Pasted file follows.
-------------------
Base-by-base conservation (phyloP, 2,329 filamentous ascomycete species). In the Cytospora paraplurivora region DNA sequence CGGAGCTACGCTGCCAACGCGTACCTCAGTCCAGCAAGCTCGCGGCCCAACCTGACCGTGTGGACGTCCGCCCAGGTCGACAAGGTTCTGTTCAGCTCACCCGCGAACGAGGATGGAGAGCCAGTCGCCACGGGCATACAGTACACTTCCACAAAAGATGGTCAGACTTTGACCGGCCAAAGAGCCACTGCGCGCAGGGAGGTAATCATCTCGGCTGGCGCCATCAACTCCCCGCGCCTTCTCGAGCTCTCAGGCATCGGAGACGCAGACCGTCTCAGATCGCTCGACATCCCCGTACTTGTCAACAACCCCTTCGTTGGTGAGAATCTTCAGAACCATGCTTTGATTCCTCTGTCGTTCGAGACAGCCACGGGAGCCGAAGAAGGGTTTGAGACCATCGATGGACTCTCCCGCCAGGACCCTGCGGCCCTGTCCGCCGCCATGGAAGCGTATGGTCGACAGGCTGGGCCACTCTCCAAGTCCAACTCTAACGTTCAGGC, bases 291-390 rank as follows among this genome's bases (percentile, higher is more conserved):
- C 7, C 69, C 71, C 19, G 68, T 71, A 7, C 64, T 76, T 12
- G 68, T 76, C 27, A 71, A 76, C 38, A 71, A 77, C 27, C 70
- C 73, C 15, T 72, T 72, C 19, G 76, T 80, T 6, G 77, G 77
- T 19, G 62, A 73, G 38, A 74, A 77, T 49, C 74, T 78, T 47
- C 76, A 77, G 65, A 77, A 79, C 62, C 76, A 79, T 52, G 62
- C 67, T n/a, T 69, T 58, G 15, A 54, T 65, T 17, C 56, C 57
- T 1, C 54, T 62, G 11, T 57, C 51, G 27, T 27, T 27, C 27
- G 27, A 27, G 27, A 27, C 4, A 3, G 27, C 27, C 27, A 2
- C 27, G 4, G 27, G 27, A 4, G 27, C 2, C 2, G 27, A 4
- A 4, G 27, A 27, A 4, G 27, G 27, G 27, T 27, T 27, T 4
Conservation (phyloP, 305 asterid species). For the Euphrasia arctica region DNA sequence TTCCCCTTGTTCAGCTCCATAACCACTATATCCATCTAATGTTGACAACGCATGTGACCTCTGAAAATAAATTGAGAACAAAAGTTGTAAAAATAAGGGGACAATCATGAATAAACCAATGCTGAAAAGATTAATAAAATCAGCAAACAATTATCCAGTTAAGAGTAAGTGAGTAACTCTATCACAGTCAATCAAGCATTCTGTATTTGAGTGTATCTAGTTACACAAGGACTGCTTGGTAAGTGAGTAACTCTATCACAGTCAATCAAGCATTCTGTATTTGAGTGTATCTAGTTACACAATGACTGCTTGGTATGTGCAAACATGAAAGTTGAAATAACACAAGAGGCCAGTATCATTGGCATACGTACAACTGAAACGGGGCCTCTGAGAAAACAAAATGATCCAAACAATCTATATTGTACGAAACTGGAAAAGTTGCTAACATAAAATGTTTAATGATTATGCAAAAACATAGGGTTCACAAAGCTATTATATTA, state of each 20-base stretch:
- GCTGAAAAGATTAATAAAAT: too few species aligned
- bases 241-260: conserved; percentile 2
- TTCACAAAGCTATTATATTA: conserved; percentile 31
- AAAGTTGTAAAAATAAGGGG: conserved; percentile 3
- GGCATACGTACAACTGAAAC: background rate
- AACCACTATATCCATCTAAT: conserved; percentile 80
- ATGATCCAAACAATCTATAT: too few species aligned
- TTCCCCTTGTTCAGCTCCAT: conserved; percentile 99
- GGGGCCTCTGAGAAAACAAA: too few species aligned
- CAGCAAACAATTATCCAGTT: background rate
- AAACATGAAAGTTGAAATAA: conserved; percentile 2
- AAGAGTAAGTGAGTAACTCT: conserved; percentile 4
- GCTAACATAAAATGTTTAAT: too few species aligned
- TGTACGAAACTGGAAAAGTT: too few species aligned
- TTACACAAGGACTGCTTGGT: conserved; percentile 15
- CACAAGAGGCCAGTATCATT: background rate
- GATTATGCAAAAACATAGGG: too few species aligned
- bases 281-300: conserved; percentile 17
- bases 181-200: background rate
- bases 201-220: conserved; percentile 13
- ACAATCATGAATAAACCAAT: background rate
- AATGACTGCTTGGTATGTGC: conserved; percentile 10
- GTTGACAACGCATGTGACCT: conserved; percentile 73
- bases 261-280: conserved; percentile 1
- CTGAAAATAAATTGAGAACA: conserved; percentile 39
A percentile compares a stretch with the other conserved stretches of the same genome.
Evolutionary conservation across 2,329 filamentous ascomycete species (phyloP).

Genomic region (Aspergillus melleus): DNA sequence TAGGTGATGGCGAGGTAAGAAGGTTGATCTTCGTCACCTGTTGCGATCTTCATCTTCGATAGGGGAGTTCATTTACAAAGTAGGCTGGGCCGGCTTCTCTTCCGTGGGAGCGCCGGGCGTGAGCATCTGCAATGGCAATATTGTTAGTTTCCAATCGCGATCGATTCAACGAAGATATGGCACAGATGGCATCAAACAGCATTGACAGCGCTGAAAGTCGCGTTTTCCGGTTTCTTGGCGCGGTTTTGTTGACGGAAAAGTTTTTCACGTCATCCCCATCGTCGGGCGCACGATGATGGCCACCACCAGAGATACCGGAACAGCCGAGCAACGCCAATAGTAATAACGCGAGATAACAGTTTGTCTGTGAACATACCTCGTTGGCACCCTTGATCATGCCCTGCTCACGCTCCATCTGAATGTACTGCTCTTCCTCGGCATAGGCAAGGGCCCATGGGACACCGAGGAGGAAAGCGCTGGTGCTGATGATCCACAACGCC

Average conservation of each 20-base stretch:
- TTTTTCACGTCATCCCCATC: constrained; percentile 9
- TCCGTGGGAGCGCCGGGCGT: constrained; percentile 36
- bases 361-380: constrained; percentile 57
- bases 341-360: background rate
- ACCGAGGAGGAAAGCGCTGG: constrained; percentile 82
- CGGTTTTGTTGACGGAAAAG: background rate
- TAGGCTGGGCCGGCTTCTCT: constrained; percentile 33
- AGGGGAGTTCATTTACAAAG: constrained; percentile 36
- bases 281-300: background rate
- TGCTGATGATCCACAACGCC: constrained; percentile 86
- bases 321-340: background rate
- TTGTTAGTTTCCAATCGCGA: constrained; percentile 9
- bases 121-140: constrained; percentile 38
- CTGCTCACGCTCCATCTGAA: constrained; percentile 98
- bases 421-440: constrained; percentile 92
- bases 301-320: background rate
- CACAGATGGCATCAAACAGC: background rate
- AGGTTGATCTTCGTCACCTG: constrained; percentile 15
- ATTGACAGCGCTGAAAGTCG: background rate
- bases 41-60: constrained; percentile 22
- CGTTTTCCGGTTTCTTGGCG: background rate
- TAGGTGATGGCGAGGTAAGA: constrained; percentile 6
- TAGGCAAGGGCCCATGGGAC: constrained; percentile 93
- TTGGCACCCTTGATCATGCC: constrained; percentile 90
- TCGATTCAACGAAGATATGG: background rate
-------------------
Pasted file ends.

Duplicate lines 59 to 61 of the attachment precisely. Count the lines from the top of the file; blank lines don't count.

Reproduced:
- AGGTTGATCTTCGTCACCTG: constrained; percentile 15
- ATTGACAGCGCTGAAAGTCG: background rate
- bases 41-60: constrained; percentile 22